If you put me to death, you will not easily find another who, if I may use a ludicrous comparison, clings to the state as a sort of gadfly to a horse that is large and well-bred but rather sluggish because of its size, so that it needs to be aroused. It seems to me that the god has attached me like that to the state, for I am constantly alighting upon you at every point to arouse, persuade, and reporach each of you all day long. Apology 30e. Plato makes it clear in his work that the charges against Socrates hold little weight but also emphasizes Socrates' disregard for the feelings of the jury and court protocol.

Socrates is presented as refusing professional counsel in the form of a speech-writer and, further, refusing to conform to the expected behavior of a defendant on trial for a capital crime. A commission was formed to investigate not only the herm-smashing, but all crimes of irreverence asebeia that could be discovered, offering rewards for information. In a climate of near-hysteria over three months, accusations led to executions including summary executions , exile, torture, and imprisonment affecting hundreds of people, some of whom were close to Socrates Alcibiades, Phaedrus, Charmides, Critias, Eryximachus, and others.

He was not relieved, but reinforcements were sent—too few, too late.

Socrates : The Suicide Of Socrates

The war in Sicily ended in complete and humiliating defeat. Spring brought a new attack on Socrates by Aristophanes Birds , lines —3, —5. Plato sets a dialogue between Socrates and a rhapsode before the news of the defeat reached Athens [ Ion ] , while the city—short of military leaders—was trying to attract foreign generals to help with the war. The treasury was spent, and the citizenry demoralized. Under his leadership, Athens began scoring victories, and morale improved. Democracy was restored, peace offers from Sparta were again rebuffed, and Athens established a commission to rewrite all the existing laws.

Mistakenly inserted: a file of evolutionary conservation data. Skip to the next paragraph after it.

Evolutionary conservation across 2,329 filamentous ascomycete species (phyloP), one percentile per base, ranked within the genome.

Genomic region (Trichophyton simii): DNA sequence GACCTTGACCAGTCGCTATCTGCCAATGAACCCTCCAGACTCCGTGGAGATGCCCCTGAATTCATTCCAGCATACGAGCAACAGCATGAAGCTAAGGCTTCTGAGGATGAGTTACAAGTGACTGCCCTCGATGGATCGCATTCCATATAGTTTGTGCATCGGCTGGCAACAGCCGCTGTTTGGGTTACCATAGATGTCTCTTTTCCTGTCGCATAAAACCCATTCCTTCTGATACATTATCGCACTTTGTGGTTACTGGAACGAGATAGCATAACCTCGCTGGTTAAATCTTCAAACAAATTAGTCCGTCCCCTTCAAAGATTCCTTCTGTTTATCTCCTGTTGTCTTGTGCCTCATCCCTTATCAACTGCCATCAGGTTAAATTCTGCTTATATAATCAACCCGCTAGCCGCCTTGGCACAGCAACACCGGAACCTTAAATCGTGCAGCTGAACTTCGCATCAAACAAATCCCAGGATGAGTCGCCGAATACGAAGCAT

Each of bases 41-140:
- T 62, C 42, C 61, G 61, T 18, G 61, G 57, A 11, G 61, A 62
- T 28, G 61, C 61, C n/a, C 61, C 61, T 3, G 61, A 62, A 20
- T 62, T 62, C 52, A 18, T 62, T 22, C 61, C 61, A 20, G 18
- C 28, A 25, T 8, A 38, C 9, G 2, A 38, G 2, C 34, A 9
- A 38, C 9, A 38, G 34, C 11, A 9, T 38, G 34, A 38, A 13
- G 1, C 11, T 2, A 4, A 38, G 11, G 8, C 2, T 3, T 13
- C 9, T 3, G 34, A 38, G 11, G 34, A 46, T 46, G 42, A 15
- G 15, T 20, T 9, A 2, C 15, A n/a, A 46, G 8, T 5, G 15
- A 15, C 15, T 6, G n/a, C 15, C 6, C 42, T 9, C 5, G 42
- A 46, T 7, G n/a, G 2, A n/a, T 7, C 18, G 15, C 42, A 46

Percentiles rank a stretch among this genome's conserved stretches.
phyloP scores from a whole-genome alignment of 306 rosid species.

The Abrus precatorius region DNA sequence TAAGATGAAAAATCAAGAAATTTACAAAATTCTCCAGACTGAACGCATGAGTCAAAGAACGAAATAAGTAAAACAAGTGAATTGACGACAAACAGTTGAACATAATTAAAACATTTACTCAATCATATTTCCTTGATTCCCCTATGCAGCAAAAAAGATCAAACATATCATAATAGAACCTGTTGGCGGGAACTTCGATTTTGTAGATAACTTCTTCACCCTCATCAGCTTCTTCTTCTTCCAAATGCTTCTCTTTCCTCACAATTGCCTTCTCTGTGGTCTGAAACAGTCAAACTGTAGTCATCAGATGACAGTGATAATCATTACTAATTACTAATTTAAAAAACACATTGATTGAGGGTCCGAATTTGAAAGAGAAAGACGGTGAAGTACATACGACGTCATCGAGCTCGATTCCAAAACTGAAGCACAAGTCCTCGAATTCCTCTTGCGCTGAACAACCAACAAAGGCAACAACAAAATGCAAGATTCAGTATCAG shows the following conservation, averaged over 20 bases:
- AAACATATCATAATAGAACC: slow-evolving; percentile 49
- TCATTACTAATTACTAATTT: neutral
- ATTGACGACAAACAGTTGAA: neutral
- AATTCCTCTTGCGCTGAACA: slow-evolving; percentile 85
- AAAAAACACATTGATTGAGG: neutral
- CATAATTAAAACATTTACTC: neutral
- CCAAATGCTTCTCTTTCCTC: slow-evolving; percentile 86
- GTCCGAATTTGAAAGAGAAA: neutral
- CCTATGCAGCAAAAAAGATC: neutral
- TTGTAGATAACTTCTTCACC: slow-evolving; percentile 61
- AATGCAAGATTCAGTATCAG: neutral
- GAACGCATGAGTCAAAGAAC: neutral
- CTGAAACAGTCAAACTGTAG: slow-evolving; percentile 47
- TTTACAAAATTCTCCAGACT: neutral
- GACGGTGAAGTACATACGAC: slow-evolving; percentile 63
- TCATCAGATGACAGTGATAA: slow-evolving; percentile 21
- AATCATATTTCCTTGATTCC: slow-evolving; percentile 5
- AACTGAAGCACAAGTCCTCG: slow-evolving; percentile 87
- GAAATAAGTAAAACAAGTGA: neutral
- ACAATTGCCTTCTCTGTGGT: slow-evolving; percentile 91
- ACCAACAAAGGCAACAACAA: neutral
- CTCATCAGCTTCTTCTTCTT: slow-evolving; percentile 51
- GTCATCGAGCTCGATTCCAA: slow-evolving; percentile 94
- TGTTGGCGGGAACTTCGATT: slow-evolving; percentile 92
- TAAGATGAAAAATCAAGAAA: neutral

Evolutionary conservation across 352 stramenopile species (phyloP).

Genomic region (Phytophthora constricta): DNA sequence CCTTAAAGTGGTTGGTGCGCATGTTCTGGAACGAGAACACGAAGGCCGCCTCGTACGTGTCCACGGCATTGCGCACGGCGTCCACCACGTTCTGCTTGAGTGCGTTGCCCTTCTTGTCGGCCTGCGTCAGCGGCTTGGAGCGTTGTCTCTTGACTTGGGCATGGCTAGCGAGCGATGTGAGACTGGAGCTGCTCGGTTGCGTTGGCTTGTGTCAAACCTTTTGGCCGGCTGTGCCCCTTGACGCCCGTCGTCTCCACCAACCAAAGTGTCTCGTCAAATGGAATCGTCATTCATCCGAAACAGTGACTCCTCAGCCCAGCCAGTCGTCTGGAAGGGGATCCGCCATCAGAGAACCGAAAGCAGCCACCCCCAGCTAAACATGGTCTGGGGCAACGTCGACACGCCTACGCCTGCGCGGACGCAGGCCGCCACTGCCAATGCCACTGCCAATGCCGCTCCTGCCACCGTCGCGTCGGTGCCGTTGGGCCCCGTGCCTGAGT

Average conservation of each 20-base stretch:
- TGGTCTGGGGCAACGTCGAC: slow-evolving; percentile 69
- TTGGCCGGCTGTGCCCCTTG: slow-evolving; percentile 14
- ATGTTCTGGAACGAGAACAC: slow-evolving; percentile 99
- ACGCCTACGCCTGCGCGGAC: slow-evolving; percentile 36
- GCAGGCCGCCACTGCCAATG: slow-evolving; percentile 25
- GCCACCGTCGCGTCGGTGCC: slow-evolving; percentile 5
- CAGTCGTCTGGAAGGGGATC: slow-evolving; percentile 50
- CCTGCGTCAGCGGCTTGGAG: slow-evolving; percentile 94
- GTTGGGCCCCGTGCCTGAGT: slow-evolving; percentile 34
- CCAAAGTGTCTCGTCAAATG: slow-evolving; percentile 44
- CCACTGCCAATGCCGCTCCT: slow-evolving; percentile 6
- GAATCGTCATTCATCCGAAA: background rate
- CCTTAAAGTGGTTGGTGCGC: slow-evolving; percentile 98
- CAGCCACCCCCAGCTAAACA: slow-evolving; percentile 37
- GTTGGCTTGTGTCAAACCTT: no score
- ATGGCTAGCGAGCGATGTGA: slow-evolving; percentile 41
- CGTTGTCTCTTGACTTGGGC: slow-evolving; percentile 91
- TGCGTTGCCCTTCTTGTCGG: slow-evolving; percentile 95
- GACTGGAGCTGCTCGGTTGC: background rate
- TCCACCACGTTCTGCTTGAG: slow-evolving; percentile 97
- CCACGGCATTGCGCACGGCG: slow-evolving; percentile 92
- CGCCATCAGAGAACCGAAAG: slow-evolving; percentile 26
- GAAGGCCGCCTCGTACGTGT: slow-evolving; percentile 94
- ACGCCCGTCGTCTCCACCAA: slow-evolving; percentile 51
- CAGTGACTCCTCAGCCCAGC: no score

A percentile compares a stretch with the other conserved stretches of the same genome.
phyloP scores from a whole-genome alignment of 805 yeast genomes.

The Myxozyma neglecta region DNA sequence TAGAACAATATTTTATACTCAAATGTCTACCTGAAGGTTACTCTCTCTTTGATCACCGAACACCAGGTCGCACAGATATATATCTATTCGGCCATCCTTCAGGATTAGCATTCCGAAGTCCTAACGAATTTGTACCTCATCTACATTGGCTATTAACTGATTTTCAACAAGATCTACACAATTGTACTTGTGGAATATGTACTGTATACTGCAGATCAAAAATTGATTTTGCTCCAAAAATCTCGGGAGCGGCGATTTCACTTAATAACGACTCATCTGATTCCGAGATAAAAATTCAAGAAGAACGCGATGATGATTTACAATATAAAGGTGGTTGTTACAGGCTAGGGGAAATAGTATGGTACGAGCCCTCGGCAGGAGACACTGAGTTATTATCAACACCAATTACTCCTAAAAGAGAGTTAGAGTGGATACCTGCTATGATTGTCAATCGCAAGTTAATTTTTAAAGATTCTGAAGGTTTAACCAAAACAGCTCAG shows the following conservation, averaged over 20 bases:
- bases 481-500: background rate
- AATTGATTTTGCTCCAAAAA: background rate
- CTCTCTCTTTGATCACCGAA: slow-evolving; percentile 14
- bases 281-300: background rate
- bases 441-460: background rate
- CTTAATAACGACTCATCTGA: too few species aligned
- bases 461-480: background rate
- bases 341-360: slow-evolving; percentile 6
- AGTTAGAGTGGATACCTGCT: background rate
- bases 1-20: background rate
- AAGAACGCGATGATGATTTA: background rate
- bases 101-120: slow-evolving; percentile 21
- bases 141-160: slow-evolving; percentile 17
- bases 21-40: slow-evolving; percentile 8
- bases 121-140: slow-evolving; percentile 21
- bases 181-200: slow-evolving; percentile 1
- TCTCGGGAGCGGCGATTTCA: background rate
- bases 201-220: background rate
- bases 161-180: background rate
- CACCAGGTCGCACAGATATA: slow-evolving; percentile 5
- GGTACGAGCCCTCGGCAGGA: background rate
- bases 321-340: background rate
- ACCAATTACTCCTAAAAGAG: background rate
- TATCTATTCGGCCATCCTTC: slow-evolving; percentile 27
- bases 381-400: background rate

One of the Lysis characters, Ctesippus, was present again two years later for a display by two sophists former generals [ Euthydemus ]. Athens won the sea battle of Arginusae, but at such cost that the city never recovered: in barest outline, what happened was this. With thousands dead, and damage to the fleet, two captains were sent to collect the casualties; a storm prevented their doing so, while the generals hastened to give relief at Mytilene. When news of the battle hit Athens, there was outrage at the failure to save the wounded and collect the corpses for burial.

The board of ten generals was charged, but two fled and two were still in Mytilene , so six returned to Athens for trial in October of Lang By luck of the lottery, Socrates was serving on the Prytanes, the presiding committee of Council Plato, Apology 32b; Xenophon, Hellenica 1. Some in the Assembly opposed the illegality, but the opposition so incensed the majority that it overwhelmingly approved a motion to subject the opposition to the same vote as would decide the fate of the generals. Socrates alone among the Prytanes was left standing for the law and the generals; his refusal to allow the vote had the effect of allowing one last, eloquent speech from the floor that proposed a preliminary vote to decide between sentencing the group and permitting separate trials Xenophon, Hellenica 1.